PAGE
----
Goaltender Jason Kasdorf, who just signed his first professional contract with the Buffalo Sabres on Monday, has given a lot of credit to Seth Appert, his coach for the entirety of his career at RPI, for helping him become the goalie he is today.
Appert a former goaltender himself at Ferris State University, chatted with Sabres.com on Tuesday to discuss the team's new netminder.
Before we talk about Jason Kasdorf, the goaltender, what have you learned about him as a person that he'll bring to the Sabres dressing room?
Realistically I've been involved with him now for six years. There was a two-year recruiting process and then six years of coaching him so I know him really well. As good a goalie as he is – and he's a great goaltender – he's a better human being. He's just one of the best people that I've ever had the privilege to coach.
He's very unselfish, very caring, great work ethic, character and compassion for other people, real strong religious beliefs and strong faith that he and his wife share … just a really, really quality person.
Talking to him for the first time today, there seemed to be a really genuine excitement from him about being here. Have you spoken to him and has he conveyed that to you?
For sure. He and I are very close, and yeah, he was talking to me through the whole process and then I went and had coffee with him and [his wife] Stacy on Monday morning. He's really excited. Again, he had options. He could've graduated and left and tried to be a free agent this summer. He could've come back for his fifth year and tested the same thing. He did have other options.
I think the fact that he took the opportunity with Buffalo shows how much belief he has in himself and also shows how much excitement he has to be a part of the Sabres organization.
Obviously he has the big body and the height. What else can you tell us about his skills as a goaltender?
I think a couple of things are key with him. One is that he's not a blocker. A lot of 6-foot-4 goalies that I see in the NHL are a little bit of blocking style of goaltender. He's an athlete that plays goalie, he just happens to be 6-foot-4. He's not a blocker by any stretch, he makes save in there without just relying on his size. But at the same time he's gained a great understanding of the technical aspects of the position to utilize his size when necessary.
I think the other thing about him is he's probably as good as I've ever worked with from a goalie perspective at taking learning situations in practice and then applying them to games. And that's a really, really unique skill.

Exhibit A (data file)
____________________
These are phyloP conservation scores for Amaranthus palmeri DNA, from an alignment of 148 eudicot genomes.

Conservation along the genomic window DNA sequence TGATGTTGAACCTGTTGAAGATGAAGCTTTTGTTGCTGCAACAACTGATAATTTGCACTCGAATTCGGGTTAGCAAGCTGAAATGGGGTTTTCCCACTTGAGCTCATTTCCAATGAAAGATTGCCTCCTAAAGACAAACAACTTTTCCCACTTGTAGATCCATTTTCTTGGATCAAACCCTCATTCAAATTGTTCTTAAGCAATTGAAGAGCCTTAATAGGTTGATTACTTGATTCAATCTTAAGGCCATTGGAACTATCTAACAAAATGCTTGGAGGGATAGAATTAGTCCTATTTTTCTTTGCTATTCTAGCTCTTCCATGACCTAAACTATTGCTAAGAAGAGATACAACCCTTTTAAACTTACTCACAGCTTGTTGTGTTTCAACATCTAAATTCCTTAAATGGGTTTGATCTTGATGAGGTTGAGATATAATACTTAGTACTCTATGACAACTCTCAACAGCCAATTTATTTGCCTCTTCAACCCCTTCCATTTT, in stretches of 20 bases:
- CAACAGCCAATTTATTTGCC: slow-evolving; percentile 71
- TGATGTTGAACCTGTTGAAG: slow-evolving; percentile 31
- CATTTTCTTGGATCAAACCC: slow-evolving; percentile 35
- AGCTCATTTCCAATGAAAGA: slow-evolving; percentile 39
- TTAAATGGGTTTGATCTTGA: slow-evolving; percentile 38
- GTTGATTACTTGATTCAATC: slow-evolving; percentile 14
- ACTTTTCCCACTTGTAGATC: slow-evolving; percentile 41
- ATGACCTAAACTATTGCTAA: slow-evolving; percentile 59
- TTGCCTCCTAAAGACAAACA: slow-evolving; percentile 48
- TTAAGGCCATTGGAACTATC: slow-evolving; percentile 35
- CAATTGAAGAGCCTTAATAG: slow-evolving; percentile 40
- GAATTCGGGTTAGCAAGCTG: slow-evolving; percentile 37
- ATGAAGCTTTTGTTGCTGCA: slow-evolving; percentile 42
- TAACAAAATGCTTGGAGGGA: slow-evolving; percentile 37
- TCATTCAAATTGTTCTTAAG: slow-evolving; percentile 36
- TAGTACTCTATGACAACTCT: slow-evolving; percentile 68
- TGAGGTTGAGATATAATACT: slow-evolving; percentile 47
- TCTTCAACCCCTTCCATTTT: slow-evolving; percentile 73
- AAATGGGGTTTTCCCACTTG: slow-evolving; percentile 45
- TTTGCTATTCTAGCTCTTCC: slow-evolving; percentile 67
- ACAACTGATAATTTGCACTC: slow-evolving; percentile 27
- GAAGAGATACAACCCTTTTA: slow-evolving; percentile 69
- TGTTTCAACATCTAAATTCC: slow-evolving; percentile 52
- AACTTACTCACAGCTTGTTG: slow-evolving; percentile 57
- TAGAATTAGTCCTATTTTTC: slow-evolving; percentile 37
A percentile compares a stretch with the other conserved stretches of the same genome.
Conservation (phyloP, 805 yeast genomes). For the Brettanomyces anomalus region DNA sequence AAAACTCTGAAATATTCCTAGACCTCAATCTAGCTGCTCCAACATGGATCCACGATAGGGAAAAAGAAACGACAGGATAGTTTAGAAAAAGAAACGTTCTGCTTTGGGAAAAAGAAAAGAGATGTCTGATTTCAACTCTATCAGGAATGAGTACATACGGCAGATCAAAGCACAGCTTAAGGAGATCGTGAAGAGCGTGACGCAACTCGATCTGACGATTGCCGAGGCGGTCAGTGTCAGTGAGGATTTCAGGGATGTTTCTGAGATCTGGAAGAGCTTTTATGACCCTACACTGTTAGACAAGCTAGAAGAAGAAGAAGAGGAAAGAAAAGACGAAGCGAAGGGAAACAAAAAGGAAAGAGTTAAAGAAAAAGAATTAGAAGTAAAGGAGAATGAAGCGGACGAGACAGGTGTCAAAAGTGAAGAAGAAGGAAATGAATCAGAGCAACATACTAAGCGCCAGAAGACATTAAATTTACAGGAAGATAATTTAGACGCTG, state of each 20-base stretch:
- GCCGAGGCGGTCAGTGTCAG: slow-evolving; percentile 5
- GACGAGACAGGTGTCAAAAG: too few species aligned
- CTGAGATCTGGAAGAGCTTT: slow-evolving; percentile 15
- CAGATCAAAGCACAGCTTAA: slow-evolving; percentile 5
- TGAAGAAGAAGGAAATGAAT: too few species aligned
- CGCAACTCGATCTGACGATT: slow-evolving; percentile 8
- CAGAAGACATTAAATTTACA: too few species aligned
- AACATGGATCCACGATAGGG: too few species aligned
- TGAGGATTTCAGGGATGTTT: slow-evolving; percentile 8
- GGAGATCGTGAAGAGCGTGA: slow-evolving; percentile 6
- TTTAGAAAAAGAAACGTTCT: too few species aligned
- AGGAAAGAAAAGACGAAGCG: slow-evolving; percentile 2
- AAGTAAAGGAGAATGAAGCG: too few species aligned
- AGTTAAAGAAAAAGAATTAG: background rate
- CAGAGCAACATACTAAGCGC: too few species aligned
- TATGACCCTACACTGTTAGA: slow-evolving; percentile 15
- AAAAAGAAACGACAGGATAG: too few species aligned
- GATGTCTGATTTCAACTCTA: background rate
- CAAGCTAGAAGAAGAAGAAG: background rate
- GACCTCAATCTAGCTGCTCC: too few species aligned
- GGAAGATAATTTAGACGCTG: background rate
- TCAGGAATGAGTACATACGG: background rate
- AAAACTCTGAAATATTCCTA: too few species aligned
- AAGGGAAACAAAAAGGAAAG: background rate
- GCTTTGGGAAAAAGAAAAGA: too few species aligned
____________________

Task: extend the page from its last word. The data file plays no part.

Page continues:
When you say that, do any specific instances come to mind?
I remember the first game that he ever played here which was two months into his freshman year. In junior hockey, he was more of an athletic, competitor goalie that was kind of all over the place and over-aggressive. You know, typical of young goalies.
And then I remember when he went in relief and we were playing Union, which is our biggest rival. And we were on the road, it's a sold-out game – I'd been working with him on being calmer with less movement in the net. In a nervous situation for most people, he went in and had a real calm presence.
I remember him saying afterward, 'That was everything we worked on and talked about in practice.' For a 20-year-old kid at the time to feel that way and own that feeling in a sold-out building, coming off the bench against your biggest rival, it just showed he could apply those things in hard situations.
On that same token, he was here for some time over the summer at Development Camp. Did you see him bring back anything that he picked up and took into his final year?
I don't know if I'd say it was definitely from Buffalo or not. He and I talk about goaltending all the time and in don’t believe that I'm the only person that can coach goalies, so I'm always trying to learn from other people. Jason and I will watch NHL goalies and try to steal ideas from them, when he goes home in the summer to Winnipeg or Buffalo last summer, it's the same thing.
Something that we gained from this summer, and it may have specifically come from Buffalo, was using the paddle-down situation more in some of the battles around the crease and things like that. I think that's something that he implemented into his game real well on scramble plays in front of the crease.
If you give him real strong logic for something that will help his game and then you show him how to work on it, he's going to work on it. His work ethic is tireless. He's going to work on it and he's going to apply it, he has that special ability. And he will not be outworked.
What do you think will be especially valuable for him to learn over these next three weeks?
College hockey is very good, but the NHL is better. We've got guys on our team who are certainly going to play in the NHL, but seeing a whole team of NHL-caliber shooters every day at practice, every day at goalie session, that will be invaluable.
Also gaining familiarity and starting to build a relationship, a bond of trust, with the goaltending coach and starting to understand things that Buffalo wants to see in him. And then I think what's most valuable from every guy I've coached that's gone to the NHL is just being around great players, great veterans, and learning how to be a pro. Not skill, not talent, but how they handle themselves.
Their attitude, how they come to practice, all of those things that make pros 15-year pros versus guys that just see the NHL. Saddle up the guy with Matt Moulson and Brian Gionta and guys that have been able to carve out long careers, and you just sit back and admire and appreciate how they go about their business.